By Ken Reed
Debra Pyka, a Wisconsin woman is suing Pop Warner, the largest youth football organization in the country. She’s claiming her son’s suicide at age 25 can be traced to playing youth football with Pop Warner.
An autopsy found that Pyka’s son, Joseph Chernach, was suffering from chronic traumatic encephalopathy (CTE), the same debilitating brain disease that many NFL players have been found to have suffered from, including Junior Seau and Dave Duerson, both of whom also committed suicide.
According to a story about the lawsuit written by Travis Waldron:
“the complaint, which seeks $5 million in damages, asserts that Pop Warner was negligent because it failed to require athletic trainers at games and practices; that it failed to properly train coaches in injury prevention and concussion treatment; and by failing to educate players and parents about possible long-term brain damage that could result from playing football. It also alleges that the organization was negligent because it did not institute proper concussion management or return to play rules for players suspected of having concussions.”
Concussion-related lawsuits have also been filed recently in Illinois and Mississippi against state and national high school athletics associations.
Depending on how these and other potential lawsuits play out, youth and high school football could be placed on the endangered species lists within the next decade, if for no other reason than the likelihood of rising insurance costs for football. In particular, it simply might not be financially feasible for high schools in lower socioeconomic areas to pay growing insurance premiums for football programs.
“Insurers will be tightening up their own coverage and make sports more expensive,” said Robert Boland, a sports law instructor at New York University. “It could make the sustainability of certain sports a real issue.”
— Ken Reed, Sports Policy Director, League of Fans
Sports Forum Podcast
Episode #28 – League of Fans’ Sports Forum podcast: A Chat With Mano Watsa, a Leading Basketball and Life Educator – Watsa is President of PGC Basketball, the largest education basketball camp in the world, with over 150 camps in 30+ U.S. states and Canada. We discuss problems in youth sports today, including single sport specialization, the growing gap between the “haves” and “have-nots,” the high drop-out rate in competitive sports, and the growing mental health challenges young athletes are dealing with today.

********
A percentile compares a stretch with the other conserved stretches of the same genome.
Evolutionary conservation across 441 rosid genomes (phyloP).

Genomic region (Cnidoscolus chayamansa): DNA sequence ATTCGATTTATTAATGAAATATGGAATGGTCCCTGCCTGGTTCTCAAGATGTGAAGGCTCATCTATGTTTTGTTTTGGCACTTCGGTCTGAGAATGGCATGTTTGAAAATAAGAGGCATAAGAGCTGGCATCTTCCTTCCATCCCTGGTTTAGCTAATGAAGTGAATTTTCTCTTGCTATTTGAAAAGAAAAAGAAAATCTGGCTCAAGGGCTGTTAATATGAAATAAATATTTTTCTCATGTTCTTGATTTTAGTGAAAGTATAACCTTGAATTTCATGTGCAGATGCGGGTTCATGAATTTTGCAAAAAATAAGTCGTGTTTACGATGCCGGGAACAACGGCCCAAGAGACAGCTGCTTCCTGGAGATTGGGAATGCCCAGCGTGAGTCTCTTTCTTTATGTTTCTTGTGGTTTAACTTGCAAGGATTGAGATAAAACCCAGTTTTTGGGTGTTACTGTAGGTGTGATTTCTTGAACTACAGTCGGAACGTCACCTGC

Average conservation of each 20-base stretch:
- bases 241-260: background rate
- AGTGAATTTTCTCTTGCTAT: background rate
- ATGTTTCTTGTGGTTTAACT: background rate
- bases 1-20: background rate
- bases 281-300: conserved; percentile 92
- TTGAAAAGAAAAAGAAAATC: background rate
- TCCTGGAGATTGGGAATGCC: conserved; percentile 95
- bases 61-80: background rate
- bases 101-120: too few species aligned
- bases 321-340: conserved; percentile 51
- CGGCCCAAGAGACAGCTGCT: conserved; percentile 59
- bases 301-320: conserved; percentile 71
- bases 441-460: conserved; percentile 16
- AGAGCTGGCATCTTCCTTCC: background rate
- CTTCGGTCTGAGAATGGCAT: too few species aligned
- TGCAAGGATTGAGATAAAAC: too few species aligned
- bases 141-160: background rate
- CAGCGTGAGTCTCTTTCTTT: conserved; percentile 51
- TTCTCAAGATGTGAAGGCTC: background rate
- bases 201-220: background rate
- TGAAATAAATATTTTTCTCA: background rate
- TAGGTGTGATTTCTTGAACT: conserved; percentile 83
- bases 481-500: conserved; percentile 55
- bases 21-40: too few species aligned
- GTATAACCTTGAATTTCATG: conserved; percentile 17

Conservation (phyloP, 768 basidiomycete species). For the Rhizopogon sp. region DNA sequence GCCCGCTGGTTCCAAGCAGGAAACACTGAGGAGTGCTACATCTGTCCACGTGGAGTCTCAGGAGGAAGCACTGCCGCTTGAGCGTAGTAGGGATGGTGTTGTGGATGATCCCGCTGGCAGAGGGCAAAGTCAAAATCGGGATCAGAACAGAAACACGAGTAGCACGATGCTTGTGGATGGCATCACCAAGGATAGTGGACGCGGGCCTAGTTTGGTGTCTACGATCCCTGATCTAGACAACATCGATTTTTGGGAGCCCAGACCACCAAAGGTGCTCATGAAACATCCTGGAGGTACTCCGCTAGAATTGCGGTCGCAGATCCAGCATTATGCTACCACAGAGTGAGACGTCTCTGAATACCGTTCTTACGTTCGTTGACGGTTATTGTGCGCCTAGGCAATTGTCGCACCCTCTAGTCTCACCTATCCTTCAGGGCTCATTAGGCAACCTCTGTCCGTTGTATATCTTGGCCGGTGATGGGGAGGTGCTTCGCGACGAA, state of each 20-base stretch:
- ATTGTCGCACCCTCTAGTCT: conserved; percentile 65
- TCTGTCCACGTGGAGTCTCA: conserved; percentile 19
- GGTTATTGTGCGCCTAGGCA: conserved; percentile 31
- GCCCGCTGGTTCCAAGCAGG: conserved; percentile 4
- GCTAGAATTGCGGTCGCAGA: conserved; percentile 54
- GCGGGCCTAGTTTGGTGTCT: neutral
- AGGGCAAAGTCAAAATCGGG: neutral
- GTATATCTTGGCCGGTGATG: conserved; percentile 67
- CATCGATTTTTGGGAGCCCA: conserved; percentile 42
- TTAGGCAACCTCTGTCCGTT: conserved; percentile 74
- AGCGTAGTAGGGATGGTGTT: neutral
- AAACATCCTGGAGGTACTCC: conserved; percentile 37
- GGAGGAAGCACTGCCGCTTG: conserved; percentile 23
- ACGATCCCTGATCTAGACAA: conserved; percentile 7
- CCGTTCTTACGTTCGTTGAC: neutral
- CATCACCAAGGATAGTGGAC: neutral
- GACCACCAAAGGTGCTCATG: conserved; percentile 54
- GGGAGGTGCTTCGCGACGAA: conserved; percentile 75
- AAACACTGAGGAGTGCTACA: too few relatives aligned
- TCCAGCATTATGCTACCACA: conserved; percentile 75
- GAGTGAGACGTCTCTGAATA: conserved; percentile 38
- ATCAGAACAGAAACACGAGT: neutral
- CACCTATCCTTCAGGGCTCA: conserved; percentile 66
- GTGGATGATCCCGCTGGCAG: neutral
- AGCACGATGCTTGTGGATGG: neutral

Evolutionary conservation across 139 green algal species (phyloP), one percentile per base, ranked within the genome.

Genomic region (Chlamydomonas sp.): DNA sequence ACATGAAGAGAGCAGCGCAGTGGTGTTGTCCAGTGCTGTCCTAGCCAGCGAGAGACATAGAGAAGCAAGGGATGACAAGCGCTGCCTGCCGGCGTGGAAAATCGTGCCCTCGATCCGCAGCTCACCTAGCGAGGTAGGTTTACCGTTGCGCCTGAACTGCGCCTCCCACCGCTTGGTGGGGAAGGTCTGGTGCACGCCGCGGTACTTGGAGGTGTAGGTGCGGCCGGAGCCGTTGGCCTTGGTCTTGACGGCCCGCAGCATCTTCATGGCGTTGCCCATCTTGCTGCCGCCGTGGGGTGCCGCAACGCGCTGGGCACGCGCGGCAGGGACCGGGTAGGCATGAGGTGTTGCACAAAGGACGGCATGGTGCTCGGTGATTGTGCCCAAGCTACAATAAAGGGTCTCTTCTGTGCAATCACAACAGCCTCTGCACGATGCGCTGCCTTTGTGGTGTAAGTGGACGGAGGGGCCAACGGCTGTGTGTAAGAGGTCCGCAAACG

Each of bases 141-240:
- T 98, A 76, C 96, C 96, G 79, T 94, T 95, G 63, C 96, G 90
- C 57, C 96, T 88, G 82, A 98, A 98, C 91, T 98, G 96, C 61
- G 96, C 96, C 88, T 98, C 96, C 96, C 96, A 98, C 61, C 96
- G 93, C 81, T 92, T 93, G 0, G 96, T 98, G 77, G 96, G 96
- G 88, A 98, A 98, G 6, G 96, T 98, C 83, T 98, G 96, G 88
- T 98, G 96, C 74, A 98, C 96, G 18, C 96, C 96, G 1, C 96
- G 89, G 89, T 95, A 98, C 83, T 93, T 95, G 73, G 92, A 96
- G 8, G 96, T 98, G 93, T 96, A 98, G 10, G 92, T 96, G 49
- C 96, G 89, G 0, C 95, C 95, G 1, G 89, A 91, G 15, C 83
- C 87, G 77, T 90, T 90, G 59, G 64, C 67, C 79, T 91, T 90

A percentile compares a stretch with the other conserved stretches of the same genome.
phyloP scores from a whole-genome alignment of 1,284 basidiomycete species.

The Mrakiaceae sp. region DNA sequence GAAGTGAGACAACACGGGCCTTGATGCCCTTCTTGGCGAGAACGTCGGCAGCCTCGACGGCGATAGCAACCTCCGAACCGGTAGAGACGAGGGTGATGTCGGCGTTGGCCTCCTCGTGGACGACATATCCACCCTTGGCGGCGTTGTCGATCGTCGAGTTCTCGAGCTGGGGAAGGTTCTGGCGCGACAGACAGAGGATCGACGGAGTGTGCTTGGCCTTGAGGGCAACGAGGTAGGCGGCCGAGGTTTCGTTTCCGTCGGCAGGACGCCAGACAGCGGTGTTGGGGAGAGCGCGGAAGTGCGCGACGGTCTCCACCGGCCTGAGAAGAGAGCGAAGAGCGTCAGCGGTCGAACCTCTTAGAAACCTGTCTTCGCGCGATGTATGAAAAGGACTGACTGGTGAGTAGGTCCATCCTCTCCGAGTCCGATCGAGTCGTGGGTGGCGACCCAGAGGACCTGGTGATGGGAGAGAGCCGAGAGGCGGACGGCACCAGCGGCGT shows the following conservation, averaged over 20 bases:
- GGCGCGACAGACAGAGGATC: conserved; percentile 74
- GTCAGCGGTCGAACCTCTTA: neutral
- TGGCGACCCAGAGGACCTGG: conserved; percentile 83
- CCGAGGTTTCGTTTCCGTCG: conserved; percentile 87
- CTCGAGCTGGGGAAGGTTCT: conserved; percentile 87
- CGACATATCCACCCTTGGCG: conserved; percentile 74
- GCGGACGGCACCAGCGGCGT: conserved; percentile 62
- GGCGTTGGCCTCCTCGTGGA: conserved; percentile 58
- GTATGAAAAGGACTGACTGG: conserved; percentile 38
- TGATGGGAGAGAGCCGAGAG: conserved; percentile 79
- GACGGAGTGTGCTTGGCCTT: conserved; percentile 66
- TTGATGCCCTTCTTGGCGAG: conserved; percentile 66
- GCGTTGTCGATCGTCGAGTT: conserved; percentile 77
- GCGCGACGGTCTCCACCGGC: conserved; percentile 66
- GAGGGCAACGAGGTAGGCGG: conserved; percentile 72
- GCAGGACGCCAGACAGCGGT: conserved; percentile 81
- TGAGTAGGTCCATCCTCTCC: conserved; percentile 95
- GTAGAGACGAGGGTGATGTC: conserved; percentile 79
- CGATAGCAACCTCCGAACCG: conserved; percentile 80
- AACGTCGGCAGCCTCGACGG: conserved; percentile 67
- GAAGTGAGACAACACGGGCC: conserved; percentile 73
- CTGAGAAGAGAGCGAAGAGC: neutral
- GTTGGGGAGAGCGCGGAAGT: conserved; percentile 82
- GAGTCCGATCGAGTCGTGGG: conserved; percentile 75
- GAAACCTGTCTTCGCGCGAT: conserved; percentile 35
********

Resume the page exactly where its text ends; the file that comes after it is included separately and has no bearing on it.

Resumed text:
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Episode #27 – League of Fans’ Sports Forum podcast: Kids’ Sports: How We Can Take Back the Game and Restore Quality Family Time In the Process – Linda Flanagan is author of “Take Back the Game: How Money and Mania Are Ruining Kids’ Sports and Why It Matters.” We discuss how commercialized and professionalized youth sports are hurting kids and their families.
Episode #26 – League of Fans’ Sports Forum podcast: How Can We Fix Youth Sports? – John O’Sullivan is Founder and CEO of Changing the Game Project and author of “Changing the Game: The Parents Guide to Raising Happy, High Performing Athletes and Giving Youth Sports Back to Our Kids.”
Episode #25 – League of Fans’ Sports Forum podcast: Physical Education Should Be a Critical Component of K-12 School Design – Michael Horn is co-founder of the Clayton Christensen Institute for Disruptive Innovation.
Episode #24 – League of Fans’ Sports Forum podcast: Mental Health and Athletes: Ending the Stigma – Nathan Braaten and Taylor Ricci are the founders of Dam Worth It, a non-profit created to end the stigma around mental health at colleges and universities through sport, storytelling, and community creation.
Episode #23 – League of Fans’ Sports Forum podcast: Olympian Benita Fitzgerald Mosley Talks Title IX, Youth Sports and the Olympics.
Media"How We Can Save Sports" author Ken Reed appears on Fox & Friends to explain how there's "too much adult in youth sports."
Ken Reed appears on Mornings with Gail from KFKA Radio in Colorado to discuss bad parenting in youth athletics.
“Should College Athletes Be Paid?” Ken Reed on The Morning Show from Wisconsin Public Radio
Ken Reed appears on KGNU Community Radio in Colorado (at 02:30) to discuss equality in sports and Title IX.
Ken Reed appears on the Ralph Nader Radio Hour (at 38:35) to discuss his book The Sports Reformers: Working to Make the World of Sports a Better Place, and to talk about some current sports issues.
- League of Fans Sports Policy Director Ken Reed quoted in Washington Post column titled "What happened to P.E.? It’s losing ground in our push for academic improvement," by Jay Mathews
League of Fans is a sports reform project founded by Ralph Nader to fight for the higher principles of justice, fair play, equal opportunity and civil rights in sports; and to encourage safety and civic responsibility in sports industry and culture.
Vanderbilt Sport & Society - On The Ball with Andrew Maraniss with guest Ken Reed, Sports Policy Director for League of Fans and author of How We Can Save Sports: A Game Plan
Sports & Torts – Ken Reed, Sports Policy Director, League of Fans – at the American Museum of Tort Law
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